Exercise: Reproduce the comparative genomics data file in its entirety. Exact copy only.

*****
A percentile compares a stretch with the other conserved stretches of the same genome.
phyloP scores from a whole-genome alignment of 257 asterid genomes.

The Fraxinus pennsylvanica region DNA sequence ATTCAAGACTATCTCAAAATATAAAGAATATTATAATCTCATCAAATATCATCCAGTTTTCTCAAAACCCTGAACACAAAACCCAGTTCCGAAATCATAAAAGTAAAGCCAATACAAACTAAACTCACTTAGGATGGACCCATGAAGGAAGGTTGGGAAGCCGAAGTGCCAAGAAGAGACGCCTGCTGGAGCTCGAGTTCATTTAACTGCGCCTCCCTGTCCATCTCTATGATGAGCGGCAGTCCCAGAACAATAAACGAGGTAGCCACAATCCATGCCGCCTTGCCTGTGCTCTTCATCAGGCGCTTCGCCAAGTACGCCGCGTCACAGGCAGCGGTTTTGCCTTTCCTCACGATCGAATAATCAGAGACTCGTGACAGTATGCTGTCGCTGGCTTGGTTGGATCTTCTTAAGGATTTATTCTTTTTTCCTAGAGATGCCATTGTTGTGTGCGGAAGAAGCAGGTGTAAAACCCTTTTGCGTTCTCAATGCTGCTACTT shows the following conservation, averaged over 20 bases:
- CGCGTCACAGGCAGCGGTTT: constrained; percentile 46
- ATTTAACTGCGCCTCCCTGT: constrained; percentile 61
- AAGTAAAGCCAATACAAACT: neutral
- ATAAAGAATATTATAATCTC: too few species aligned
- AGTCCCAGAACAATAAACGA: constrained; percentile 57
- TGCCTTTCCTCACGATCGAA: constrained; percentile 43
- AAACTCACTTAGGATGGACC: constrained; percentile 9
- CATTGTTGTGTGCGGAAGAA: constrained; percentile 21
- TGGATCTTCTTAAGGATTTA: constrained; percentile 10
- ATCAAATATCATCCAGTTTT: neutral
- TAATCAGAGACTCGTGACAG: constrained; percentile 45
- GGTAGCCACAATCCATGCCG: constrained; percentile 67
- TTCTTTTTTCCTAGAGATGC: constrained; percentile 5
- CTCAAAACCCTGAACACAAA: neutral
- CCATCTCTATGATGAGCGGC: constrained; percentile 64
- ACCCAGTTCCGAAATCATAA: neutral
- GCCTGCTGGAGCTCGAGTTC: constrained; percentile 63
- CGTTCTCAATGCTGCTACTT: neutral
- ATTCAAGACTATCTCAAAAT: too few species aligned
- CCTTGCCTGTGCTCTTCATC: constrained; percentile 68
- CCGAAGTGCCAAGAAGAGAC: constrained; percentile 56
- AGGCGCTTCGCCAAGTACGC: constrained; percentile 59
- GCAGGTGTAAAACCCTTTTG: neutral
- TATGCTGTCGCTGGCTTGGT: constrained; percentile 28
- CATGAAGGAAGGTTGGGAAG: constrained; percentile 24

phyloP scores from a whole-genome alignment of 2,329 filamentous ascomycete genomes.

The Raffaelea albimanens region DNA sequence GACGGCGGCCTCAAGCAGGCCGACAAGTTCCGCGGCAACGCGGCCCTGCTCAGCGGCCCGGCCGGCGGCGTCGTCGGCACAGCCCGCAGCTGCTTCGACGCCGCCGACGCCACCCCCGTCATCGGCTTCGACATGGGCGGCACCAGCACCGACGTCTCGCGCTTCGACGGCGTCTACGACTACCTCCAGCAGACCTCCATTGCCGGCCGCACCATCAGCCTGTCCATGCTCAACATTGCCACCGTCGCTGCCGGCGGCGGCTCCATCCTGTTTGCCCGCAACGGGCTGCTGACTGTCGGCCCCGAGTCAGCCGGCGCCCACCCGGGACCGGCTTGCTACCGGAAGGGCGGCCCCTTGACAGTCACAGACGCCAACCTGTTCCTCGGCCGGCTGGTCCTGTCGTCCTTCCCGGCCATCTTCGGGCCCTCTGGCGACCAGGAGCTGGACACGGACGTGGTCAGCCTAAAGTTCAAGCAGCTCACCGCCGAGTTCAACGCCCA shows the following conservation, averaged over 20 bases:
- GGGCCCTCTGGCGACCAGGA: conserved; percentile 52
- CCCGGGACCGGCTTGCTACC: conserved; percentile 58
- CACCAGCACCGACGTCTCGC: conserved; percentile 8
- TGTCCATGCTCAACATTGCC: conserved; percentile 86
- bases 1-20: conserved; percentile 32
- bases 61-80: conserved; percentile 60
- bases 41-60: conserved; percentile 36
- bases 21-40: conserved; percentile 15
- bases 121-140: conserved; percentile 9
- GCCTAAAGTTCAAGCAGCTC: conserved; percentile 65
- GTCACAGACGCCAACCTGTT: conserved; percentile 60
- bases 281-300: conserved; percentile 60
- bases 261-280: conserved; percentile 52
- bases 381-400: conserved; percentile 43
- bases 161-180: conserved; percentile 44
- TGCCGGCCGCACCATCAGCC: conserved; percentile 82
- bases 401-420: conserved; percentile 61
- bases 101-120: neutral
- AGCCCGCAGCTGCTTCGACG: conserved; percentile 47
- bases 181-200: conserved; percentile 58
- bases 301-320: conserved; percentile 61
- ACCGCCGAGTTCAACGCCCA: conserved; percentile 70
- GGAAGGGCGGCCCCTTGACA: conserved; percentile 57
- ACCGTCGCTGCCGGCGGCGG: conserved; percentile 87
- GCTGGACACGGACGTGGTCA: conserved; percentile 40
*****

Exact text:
A percentile compares a stretch with the other conserved stretches of the same genome.
phyloP scores from a whole-genome alignment of 257 asterid genomes.

The Fraxinus pennsylvanica region DNA sequence ATTCAAGACTATCTCAAAATATAAAGAATATTATAATCTCATCAAATATCATCCAGTTTTCTCAAAACCCTGAACACAAAACCCAGTTCCGAAATCATAAAAGTAAAGCCAATACAAACTAAACTCACTTAGGATGGACCCATGAAGGAAGGTTGGGAAGCCGAAGTGCCAAGAAGAGACGCCTGCTGGAGCTCGAGTTCATTTAACTGCGCCTCCCTGTCCATCTCTATGATGAGCGGCAGTCCCAGAACAATAAACGAGGTAGCCACAATCCATGCCGCCTTGCCTGTGCTCTTCATCAGGCGCTTCGCCAAGTACGCCGCGTCACAGGCAGCGGTTTTGCCTTTCCTCACGATCGAATAATCAGAGACTCGTGACAGTATGCTGTCGCTGGCTTGGTTGGATCTTCTTAAGGATTTATTCTTTTTTCCTAGAGATGCCATTGTTGTGTGCGGAAGAAGCAGGTGTAAAACCCTTTTGCGTTCTCAATGCTGCTACTT shows the following conservation, averaged over 20 bases:
- CGCGTCACAGGCAGCGGTTT: constrained; percentile 46
- ATTTAACTGCGCCTCCCTGT: constrained; percentile 61
- AAGTAAAGCCAATACAAACT: neutral
- ATAAAGAATATTATAATCTC: too few species aligned
- AGTCCCAGAACAATAAACGA: constrained; percentile 57
- TGCCTTTCCTCACGATCGAA: constrained; percentile 43
- AAACTCACTTAGGATGGACC: constrained; percentile 9
- CATTGTTGTGTGCGGAAGAA: constrained; percentile 21
- TGGATCTTCTTAAGGATTTA: constrained; percentile 10
- ATCAAATATCATCCAGTTTT: neutral
- TAATCAGAGACTCGTGACAG: constrained; percentile 45
- GGTAGCCACAATCCATGCCG: constrained; percentile 67
- TTCTTTTTTCCTAGAGATGC: constrained; percentile 5
- CTCAAAACCCTGAACACAAA: neutral
- CCATCTCTATGATGAGCGGC: constrained; percentile 64
- ACCCAGTTCCGAAATCATAA: neutral
- GCCTGCTGGAGCTCGAGTTC: constrained; percentile 63
- CGTTCTCAATGCTGCTACTT: neutral
- ATTCAAGACTATCTCAAAAT: too few species aligned
- CCTTGCCTGTGCTCTTCATC: constrained; percentile 68
- CCGAAGTGCCAAGAAGAGAC: constrained; percentile 56
- AGGCGCTTCGCCAAGTACGC: constrained; percentile 59
- GCAGGTGTAAAACCCTTTTG: neutral
- TATGCTGTCGCTGGCTTGGT: constrained; percentile 28
- CATGAAGGAAGGTTGGGAAG: constrained; percentile 24

phyloP scores from a whole-genome alignment of 2,329 filamentous ascomycete genomes.

The Raffaelea albimanens region DNA sequence GACGGCGGCCTCAAGCAGGCCGACAAGTTCCGCGGCAACGCGGCCCTGCTCAGCGGCCCGGCCGGCGGCGTCGTCGGCACAGCCCGCAGCTGCTTCGACGCCGCCGACGCCACCCCCGTCATCGGCTTCGACATGGGCGGCACCAGCACCGACGTCTCGCGCTTCGACGGCGTCTACGACTACCTCCAGCAGACCTCCATTGCCGGCCGCACCATCAGCCTGTCCATGCTCAACATTGCCACCGTCGCTGCCGGCGGCGGCTCCATCCTGTTTGCCCGCAACGGGCTGCTGACTGTCGGCCCCGAGTCAGCCGGCGCCCACCCGGGACCGGCTTGCTACCGGAAGGGCGGCCCCTTGACAGTCACAGACGCCAACCTGTTCCTCGGCCGGCTGGTCCTGTCGTCCTTCCCGGCCATCTTCGGGCCCTCTGGCGACCAGGAGCTGGACACGGACGTGGTCAGCCTAAAGTTCAAGCAGCTCACCGCCGAGTTCAACGCCCA shows the following conservation, averaged over 20 bases:
- GGGCCCTCTGGCGACCAGGA: conserved; percentile 52
- CCCGGGACCGGCTTGCTACC: conserved; percentile 58
- CACCAGCACCGACGTCTCGC: conserved; percentile 8
- TGTCCATGCTCAACATTGCC: conserved; percentile 86
- bases 1-20: conserved; percentile 32
- bases 61-80: conserved; percentile 60
- bases 41-60: conserved; percentile 36
- bases 21-40: conserved; percentile 15
- bases 121-140: conserved; percentile 9
- GCCTAAAGTTCAAGCAGCTC: conserved; percentile 65
- GTCACAGACGCCAACCTGTT: conserved; percentile 60
- bases 281-300: conserved; percentile 60
- bases 261-280: conserved; percentile 52
- bases 381-400: conserved; percentile 43
- bases 161-180: conserved; percentile 44
- TGCCGGCCGCACCATCAGCC: conserved; percentile 82
- bases 401-420: conserved; percentile 61
- bases 101-120: neutral
- AGCCCGCAGCTGCTTCGACG: conserved; percentile 47
- bases 181-200: conserved; percentile 58
- bases 301-320: conserved; percentile 61
- ACCGCCGAGTTCAACGCCCA: conserved; percentile 70
- GGAAGGGCGGCCCCTTGACA: conserved; percentile 57
- ACCGTCGCTGCCGGCGGCGG: conserved; percentile 87
- GCTGGACACGGACGTGGTCA: conserved; percentile 40